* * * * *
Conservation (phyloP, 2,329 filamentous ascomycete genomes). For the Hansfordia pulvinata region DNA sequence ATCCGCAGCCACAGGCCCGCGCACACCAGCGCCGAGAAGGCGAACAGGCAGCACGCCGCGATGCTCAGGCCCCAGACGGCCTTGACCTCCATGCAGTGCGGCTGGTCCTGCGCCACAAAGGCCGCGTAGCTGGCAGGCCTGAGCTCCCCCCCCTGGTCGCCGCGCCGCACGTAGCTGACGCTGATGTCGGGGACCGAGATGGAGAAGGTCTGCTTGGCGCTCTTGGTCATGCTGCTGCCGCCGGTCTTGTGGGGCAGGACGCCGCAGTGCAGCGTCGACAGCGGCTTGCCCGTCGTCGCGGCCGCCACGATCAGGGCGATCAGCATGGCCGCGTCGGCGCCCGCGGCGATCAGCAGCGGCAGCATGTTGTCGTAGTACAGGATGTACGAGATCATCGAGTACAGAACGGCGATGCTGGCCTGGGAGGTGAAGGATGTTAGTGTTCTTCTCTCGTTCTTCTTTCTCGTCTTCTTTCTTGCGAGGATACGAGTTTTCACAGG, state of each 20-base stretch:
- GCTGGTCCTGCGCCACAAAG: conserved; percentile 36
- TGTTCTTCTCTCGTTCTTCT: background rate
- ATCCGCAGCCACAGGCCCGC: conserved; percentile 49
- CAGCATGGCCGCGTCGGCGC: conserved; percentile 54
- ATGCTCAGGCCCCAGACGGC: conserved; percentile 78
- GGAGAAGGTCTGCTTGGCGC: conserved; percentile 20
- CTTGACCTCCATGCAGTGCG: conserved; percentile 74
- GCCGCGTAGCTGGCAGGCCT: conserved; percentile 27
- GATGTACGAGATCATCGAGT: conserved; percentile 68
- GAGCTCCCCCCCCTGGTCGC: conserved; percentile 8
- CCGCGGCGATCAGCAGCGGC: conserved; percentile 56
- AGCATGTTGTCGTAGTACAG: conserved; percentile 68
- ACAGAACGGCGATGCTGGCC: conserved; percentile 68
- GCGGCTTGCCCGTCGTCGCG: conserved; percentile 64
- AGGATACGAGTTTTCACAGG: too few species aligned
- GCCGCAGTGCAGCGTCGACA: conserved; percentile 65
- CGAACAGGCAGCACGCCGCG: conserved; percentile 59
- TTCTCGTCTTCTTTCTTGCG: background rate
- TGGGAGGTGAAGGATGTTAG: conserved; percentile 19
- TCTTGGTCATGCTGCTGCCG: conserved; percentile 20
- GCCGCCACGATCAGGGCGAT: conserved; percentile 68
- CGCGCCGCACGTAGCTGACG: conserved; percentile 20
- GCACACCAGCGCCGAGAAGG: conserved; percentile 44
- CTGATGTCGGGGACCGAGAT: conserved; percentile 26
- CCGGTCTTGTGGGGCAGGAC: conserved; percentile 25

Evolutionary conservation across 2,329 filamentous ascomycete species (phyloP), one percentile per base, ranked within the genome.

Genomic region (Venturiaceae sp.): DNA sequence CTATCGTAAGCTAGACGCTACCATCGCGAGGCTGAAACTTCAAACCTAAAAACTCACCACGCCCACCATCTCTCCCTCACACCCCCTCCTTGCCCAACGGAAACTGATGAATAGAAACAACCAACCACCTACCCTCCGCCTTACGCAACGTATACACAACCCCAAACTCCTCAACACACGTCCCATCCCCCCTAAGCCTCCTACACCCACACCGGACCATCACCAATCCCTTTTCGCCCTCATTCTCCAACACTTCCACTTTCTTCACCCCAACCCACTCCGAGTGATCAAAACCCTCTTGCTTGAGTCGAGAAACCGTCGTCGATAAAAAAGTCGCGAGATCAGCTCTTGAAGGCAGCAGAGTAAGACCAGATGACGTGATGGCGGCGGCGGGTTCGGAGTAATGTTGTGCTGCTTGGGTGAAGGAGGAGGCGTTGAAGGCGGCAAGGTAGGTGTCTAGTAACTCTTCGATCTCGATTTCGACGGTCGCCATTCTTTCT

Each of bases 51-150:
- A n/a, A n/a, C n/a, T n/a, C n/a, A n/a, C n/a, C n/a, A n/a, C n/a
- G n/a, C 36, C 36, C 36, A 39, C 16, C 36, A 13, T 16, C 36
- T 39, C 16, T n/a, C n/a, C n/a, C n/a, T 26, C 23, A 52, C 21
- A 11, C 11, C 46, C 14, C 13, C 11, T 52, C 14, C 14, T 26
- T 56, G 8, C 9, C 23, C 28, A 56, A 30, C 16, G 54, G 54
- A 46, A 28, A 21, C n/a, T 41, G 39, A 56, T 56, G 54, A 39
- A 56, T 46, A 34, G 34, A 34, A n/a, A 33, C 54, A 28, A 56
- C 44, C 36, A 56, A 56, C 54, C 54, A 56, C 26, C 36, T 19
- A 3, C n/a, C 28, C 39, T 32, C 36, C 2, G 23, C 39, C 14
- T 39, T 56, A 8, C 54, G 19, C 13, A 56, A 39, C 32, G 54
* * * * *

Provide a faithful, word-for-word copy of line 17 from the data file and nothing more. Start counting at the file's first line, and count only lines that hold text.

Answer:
- GCCGCAGTGCAGCGTCGACA: conserved; percentile 65